The article has some really good points.
To me reproducible builds is about setting an expectation for the degree of communication and quality of the software. A reproducible build means there must be a certain build process specified, it must be communicated in a useful way, the benefit vs cost must be considered.
That’s a bit of a soft answer, and those things can be achieved without reproducible builds. But an expectation of reproducible builds sort of ‘enforces’ a certain degree of this, whereas documentation alone or bash scripts alone can drift and decay with no clear indication of how much drift has actually happened.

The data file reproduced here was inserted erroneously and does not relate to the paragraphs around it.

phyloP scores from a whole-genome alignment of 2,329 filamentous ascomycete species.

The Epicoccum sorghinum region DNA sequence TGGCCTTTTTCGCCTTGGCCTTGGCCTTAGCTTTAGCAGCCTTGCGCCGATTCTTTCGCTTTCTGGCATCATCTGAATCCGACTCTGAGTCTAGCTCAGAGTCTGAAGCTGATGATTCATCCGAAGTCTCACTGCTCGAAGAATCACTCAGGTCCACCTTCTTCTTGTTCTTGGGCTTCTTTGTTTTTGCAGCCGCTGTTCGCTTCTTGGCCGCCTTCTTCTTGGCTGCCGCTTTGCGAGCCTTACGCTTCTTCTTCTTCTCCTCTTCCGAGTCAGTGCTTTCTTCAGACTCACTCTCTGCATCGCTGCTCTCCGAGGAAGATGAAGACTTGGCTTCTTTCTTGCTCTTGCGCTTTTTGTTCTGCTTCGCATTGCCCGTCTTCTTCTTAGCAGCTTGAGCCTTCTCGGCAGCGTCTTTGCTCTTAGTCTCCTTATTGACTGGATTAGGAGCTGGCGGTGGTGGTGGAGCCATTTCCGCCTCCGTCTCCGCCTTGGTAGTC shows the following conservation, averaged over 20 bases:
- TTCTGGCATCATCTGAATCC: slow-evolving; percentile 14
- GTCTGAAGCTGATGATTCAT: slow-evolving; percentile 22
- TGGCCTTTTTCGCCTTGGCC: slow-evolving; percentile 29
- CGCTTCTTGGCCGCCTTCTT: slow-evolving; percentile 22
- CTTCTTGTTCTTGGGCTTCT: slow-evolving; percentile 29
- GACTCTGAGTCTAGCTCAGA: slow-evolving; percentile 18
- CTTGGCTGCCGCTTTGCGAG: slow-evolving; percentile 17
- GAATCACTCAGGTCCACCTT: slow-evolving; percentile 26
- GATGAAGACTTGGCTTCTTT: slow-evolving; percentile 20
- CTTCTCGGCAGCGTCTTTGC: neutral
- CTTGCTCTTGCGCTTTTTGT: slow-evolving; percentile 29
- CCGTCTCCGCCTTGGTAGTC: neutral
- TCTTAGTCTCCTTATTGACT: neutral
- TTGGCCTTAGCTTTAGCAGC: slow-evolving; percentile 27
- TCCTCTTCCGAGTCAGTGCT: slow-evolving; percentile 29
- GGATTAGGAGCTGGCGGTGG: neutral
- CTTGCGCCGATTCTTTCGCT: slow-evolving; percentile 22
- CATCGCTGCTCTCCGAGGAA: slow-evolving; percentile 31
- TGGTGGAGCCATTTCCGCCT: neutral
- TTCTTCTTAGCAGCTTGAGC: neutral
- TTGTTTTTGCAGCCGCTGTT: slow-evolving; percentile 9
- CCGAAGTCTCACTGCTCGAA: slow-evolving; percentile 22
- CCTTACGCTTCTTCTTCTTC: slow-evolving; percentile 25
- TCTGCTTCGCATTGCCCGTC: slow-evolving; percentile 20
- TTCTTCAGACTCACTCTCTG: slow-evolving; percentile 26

I feel like the degrees of benefit are ignored (it’s not a binary yes benefit or no benefit). It’s better to be able to have ten separate individual builds which conform than a single one. Even if those ten could be colluding for malicious purposes or whatever, it seems like the degree of benefit is higher than an ad-hoc build.
I also feel like the case they present where ‘build it yourself means the external reproducible build becomes redundant’ is incorrect. Doing the build process yourself adds a data point of trust for the other people who have also done the build (and shared their results). A reproducible build encourages a group experience of the build process, whether doing the build or simply consuming the outputs as an end user. I feel there’s value in the social dynamic enabled by reproducible builds that can’t as easily be had with ad-hoc builds.
But, overall, I really appreciate the arguments put forward against reproducible builds. Thanks for the link.